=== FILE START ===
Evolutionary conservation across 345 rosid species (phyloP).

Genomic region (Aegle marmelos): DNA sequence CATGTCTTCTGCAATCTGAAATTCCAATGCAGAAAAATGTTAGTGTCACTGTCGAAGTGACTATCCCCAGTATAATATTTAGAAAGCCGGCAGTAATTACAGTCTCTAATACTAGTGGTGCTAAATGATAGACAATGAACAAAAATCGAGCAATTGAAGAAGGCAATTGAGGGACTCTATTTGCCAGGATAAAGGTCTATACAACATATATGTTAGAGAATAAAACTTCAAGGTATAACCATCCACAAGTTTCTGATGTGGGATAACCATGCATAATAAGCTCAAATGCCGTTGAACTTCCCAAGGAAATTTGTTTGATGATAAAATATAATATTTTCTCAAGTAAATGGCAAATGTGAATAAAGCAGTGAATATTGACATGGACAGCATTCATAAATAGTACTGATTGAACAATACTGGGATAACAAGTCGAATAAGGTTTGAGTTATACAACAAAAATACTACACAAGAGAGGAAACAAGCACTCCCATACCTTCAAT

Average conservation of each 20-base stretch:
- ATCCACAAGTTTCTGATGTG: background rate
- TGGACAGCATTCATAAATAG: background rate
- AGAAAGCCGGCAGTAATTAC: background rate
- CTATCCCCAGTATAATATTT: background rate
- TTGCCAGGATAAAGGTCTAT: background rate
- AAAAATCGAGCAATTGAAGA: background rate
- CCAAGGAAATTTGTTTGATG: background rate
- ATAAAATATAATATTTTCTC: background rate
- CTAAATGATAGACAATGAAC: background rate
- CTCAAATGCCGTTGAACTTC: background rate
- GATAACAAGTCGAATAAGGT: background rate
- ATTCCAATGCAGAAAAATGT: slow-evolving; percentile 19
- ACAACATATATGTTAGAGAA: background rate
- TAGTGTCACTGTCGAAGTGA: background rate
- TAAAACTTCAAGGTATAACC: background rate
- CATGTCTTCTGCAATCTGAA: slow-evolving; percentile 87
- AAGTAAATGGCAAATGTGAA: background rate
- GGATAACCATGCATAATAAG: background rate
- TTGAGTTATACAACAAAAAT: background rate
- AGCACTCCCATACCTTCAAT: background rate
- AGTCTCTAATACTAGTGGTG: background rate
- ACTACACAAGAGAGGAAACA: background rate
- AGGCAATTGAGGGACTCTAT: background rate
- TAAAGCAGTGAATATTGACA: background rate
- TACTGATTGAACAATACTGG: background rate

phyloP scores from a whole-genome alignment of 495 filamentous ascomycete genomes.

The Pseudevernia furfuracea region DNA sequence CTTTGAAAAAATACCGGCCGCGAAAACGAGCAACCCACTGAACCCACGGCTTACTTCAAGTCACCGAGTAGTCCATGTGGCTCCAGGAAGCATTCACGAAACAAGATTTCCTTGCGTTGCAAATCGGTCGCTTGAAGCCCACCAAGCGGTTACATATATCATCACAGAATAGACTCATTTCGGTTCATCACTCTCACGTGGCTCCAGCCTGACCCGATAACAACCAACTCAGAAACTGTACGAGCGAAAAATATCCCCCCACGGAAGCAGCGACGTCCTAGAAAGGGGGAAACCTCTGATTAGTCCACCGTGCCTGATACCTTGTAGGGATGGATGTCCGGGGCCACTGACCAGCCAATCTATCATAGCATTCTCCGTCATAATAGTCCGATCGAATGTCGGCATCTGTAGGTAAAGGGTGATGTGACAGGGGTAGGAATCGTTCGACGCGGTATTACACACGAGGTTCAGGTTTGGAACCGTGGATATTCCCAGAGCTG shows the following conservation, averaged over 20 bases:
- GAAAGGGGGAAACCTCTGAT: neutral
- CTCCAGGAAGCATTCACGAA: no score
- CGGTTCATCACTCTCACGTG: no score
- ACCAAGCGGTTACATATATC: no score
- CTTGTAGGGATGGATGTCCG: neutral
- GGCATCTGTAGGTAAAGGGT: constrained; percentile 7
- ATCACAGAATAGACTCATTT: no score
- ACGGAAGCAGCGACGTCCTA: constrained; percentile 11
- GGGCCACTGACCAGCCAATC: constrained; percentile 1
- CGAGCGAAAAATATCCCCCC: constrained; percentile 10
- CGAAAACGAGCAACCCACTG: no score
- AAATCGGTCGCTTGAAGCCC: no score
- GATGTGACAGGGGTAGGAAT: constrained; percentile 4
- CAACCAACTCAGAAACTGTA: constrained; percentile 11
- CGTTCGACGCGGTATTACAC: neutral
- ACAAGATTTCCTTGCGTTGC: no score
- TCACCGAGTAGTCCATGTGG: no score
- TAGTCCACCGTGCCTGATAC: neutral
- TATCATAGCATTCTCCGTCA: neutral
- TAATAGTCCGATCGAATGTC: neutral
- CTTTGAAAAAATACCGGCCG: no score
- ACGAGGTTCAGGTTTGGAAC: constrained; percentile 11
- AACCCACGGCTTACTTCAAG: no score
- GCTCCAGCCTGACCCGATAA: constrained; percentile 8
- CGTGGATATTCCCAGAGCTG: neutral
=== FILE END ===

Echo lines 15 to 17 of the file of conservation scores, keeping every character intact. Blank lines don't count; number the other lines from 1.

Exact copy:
- ATTCCAATGCAGAAAAATGT: slow-evolving; percentile 19
- ACAACATATATGTTAGAGAA: background rate
- TAGTGTCACTGTCGAAGTGA: background rate